The closure of Bates Motel and Steamboat signaled the end of an era for one club owner quoted in the story: “…now, everybody down there is more into being shot bars and drinking destinations instead of entertainment destinations. It has turned into a kiddie drinking zone.”
Sixth Street was reinventing itself — and it wasn’t the first time.
135 years ago, and 115 years before the Chronicle lamented the death of Sixth Street, a writer named “Old Citizen” wrote the Statesman to complain that Old Austin was passing away. That’s right — people have been complaining about Austin changing too much since at least 1884.
In 1881, Austin’s population was only about 11,000 people, but East Pecan Street was already one of the main streets in town. At the time, the Sanborn Map Company published detailed maps of buildings in American cities to determine fire insurance rates, and these maps are one of the more valuable historic resources for understanding the evolution of the built environment in many cities.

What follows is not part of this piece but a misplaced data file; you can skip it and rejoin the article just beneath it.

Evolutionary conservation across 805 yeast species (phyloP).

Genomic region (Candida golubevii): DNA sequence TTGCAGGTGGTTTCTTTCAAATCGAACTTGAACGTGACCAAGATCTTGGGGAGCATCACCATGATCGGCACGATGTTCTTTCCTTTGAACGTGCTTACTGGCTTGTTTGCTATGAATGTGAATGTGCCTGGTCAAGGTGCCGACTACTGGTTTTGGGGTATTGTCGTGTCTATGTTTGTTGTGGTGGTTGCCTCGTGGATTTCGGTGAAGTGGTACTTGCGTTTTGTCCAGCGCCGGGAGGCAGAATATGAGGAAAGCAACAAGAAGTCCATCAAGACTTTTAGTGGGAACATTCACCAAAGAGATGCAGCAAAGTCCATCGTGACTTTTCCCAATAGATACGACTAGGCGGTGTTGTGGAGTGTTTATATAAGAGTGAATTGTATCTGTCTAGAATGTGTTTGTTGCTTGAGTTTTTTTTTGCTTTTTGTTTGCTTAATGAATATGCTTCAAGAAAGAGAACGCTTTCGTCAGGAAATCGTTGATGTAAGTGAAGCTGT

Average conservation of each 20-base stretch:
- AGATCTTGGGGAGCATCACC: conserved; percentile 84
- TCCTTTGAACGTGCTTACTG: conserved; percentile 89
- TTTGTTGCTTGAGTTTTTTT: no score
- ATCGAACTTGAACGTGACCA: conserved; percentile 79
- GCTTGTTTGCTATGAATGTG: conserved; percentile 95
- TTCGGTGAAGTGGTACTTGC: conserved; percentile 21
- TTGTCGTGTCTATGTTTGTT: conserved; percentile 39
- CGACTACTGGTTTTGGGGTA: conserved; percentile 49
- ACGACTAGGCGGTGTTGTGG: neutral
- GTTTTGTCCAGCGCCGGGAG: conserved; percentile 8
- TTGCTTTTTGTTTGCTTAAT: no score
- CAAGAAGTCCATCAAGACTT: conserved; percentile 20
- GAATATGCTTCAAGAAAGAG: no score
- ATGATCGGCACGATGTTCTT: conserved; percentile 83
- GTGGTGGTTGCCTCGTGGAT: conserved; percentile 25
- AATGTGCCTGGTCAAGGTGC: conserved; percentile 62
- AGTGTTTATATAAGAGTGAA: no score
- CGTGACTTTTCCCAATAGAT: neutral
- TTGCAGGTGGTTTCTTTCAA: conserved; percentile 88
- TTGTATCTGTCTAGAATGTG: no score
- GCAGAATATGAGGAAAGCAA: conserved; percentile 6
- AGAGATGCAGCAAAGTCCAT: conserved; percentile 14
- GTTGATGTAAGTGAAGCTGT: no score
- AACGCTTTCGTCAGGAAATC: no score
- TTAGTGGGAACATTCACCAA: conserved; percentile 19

In maps produced by the company in 1877, Congress Avenue and Pecan Street were the only streets fully detailed, and show that Sixth Street was almost completely built out from Congress Avenue to Red River Street:
The author of the letter to the Statesman, was concerned that buildings at Sixth and Brazos Streets were being cleared at the time to make way for the construction of the Driskill Hotel, a six-story Victorian building now considered one of the most recognizable historic structures in Austin. Although the area around Sixth and Brazos Streets was “the most ragged looking block on that thoroughfare,” this destruction was too much for Old Citizen. They wrote: